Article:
asia

Southeast Asian nations rush for one last deal with Trump


JAKARTA/HANOI — From the Philippines to Indonesia, countries across Southeast Asia have pursued an array of new security and economic agreements with the U.S., hoping for last-minute deals with an American president known for his transactional approach to diplomacy. 

Despite President Donald Trump’s relative lack of interest in the region — he has continued to skip attending the East Asia Summit — Southeast Asia has enjoyed a boost in trade with the U.S. during his years in office. The region is also wary of the incoming administration of President-elect Joe Biden’s anticipated emphasis on human rights and democratic values.

The Philippines received $29 million in military equipment, including for snipers and defeating improvised explosive devices, from the U.S. in early December during a visit by acting U.S. Defense Secretary Christopher Miller.

Philippine Defense Secretary Delfin Lorenzana thanked Washington for “assistance in protecting our borders from external threats,” according to the government. President Rodrigo Duterte could use the equipment to enhance security at home.

Trump’s national security adviser, Robert O’Brien, announced there in November $18 million in additional military equipment and training for the Philippines.


Acting Defense Secretary Christopher Miller reviews static displays of recently arrived Department of Defense-funded military assets at Villamor Air Base, Philippines during a tour of the Indo-Pacific Region on Dec. 8. (Photo courtesy of the Department of Defense)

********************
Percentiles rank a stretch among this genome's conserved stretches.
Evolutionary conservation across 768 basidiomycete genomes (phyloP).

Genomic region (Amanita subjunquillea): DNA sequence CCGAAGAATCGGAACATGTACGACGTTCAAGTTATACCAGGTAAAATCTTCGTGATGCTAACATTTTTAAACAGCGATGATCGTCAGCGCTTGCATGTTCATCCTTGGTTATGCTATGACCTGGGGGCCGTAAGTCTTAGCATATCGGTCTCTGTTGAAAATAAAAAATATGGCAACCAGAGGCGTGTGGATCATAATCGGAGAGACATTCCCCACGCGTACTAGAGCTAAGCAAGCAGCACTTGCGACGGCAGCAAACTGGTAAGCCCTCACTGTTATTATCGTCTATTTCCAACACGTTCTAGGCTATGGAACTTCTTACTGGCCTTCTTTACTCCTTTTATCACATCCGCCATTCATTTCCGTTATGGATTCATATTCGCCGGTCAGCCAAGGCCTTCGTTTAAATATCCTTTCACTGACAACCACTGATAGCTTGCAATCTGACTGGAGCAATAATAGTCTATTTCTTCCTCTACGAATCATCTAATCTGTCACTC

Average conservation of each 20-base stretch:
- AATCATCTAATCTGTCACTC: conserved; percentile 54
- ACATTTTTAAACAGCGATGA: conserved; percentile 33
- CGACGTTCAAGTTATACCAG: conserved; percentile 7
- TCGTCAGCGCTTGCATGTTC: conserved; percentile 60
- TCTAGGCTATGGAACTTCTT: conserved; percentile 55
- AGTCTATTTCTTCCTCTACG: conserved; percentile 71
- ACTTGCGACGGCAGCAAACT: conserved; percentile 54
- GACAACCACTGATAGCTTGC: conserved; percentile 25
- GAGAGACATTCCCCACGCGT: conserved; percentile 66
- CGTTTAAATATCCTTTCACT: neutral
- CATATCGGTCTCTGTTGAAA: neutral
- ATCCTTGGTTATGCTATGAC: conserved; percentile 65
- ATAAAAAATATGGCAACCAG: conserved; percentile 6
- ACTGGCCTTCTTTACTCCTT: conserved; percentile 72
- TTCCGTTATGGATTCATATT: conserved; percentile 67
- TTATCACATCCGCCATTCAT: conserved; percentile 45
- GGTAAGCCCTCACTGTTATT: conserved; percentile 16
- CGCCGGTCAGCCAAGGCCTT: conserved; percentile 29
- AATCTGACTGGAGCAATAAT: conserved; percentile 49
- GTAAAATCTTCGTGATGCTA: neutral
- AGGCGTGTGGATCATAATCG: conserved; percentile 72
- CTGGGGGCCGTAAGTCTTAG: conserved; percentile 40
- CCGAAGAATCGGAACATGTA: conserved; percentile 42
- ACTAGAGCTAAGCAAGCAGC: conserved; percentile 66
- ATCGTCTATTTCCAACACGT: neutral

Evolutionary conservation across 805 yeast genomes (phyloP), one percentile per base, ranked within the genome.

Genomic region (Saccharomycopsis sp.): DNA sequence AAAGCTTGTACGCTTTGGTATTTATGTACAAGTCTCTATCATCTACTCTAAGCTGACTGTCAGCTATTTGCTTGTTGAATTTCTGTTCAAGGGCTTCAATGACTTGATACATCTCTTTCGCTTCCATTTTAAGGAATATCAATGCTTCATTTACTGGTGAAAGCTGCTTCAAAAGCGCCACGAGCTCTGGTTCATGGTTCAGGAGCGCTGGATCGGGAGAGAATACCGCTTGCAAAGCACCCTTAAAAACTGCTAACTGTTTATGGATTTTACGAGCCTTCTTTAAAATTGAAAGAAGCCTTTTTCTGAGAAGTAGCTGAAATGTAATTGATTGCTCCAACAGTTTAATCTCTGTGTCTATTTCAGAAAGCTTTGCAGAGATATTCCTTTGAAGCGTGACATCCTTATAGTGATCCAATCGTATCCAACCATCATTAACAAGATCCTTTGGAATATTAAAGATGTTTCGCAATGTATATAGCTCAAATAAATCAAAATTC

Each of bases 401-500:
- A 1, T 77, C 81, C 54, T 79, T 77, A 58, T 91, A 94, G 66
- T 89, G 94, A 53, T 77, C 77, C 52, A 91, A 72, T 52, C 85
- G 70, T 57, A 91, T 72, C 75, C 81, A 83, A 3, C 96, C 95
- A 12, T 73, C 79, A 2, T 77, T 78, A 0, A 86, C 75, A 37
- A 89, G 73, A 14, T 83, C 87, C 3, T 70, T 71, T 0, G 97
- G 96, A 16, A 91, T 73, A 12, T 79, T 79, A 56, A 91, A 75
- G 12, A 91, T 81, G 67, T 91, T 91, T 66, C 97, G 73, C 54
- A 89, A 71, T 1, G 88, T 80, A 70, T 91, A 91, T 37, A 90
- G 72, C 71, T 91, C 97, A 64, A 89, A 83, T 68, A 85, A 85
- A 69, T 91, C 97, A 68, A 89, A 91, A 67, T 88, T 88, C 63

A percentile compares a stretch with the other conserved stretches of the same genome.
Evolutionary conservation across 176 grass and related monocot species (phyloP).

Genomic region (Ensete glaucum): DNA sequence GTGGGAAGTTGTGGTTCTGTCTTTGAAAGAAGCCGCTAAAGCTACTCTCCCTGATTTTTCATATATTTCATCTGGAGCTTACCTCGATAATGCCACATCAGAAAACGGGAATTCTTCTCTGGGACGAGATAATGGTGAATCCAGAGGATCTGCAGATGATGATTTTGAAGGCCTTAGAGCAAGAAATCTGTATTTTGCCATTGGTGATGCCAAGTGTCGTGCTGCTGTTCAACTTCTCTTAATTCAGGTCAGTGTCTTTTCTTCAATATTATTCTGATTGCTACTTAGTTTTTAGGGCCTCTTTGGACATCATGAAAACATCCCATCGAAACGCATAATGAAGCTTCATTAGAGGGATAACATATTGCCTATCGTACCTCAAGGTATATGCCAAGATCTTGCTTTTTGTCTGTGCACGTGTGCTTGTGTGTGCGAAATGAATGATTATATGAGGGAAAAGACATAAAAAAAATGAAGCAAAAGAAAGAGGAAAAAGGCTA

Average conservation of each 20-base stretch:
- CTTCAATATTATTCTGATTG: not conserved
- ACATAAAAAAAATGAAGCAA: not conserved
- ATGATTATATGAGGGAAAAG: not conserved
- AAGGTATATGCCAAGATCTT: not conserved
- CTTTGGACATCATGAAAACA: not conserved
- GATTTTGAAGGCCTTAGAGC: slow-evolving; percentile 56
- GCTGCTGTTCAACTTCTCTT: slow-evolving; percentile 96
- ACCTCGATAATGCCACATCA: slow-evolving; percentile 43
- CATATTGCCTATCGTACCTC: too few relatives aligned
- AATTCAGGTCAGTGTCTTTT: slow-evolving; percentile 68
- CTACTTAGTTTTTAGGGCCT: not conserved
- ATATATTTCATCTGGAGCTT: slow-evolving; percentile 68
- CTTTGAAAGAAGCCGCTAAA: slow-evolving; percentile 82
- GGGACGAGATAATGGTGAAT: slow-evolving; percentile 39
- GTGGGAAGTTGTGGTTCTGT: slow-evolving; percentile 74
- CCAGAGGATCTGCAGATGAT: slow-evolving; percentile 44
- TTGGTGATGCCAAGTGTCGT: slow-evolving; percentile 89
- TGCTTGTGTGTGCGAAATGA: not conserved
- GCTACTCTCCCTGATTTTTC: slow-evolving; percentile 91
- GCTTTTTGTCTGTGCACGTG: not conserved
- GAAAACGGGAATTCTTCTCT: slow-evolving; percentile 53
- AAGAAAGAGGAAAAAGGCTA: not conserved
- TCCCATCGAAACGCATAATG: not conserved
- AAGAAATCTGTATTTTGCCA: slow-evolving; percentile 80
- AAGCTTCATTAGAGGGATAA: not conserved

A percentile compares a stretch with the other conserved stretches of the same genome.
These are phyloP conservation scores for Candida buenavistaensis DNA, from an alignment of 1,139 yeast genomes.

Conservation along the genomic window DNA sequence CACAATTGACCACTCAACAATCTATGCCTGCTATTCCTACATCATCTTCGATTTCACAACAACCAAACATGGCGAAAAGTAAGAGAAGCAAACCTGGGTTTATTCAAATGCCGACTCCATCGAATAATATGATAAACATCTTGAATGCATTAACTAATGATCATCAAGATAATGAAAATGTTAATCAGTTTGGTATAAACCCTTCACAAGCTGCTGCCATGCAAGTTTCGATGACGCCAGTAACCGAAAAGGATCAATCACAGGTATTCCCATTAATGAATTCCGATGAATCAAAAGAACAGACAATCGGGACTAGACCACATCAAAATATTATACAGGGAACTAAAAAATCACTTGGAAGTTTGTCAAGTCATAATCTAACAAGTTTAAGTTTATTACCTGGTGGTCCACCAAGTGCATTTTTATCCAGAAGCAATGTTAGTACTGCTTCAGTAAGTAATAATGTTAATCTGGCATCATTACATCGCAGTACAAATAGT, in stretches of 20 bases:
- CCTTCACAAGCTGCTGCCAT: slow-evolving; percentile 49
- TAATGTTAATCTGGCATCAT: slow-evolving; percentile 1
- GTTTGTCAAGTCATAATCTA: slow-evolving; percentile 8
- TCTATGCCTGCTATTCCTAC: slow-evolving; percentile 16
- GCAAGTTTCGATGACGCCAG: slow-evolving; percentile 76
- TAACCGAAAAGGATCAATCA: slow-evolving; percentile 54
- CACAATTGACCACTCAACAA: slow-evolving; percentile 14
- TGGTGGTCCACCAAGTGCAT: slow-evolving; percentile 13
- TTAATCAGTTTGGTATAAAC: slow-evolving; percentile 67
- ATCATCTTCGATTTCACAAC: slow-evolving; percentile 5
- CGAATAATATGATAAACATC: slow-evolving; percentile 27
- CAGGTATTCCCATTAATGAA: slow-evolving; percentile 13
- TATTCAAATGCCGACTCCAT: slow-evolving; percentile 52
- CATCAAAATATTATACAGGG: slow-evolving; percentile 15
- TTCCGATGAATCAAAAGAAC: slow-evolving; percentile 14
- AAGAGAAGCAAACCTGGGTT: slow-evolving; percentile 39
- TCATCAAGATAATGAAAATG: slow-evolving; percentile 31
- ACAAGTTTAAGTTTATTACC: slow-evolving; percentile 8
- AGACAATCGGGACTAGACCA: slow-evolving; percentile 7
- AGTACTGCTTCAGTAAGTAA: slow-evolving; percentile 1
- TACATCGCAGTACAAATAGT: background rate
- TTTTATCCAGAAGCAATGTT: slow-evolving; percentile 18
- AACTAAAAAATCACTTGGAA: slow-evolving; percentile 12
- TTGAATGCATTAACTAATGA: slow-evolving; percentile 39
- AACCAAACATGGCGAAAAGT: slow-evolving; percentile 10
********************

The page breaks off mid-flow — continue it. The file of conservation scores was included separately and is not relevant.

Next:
Duterte’s relations with the U.S. had become strained under then-President Barack Obama — whom Biden served as vice president — especially after Obama criticized Duterte’s harsh crackdown on illegal drugs. But Duterte’s ties with Trump have been much more cordial.

This past November, the U.S. International Development Finance Corp. signed a letter of interest for a $2 billion investment in a planned sovereign wealth fund. Coordinating Minister for Maritime Affairs and Investment Luhut Pandjaitan, a close ally of President Joko Widodo, attended the ceremony in Washington.

Widodo considers the fund a catalyst for Indonesia’s economic recovery from the coronavirus pandemic and aims to raise a total of about $15 billion from around the world. The U.S. was among the first countries to sign on.

Pandjaitan also met with Trump at the White House a few days before the signing. States had not finished recounting votes in the American presidential election, but major news outlets had already called the race for Biden.

Whatever the official results of the U.S. election, “we will always be friends,” Pandjaitan said in a nod to Trump, who continues to maintain that he beat Biden.

Many in Southeast Asia consider it more likely to advance security and economic cooperation with Trump, who considers himself a “deal maker,” and has a more transactional approach to international relations rather than an ideological one.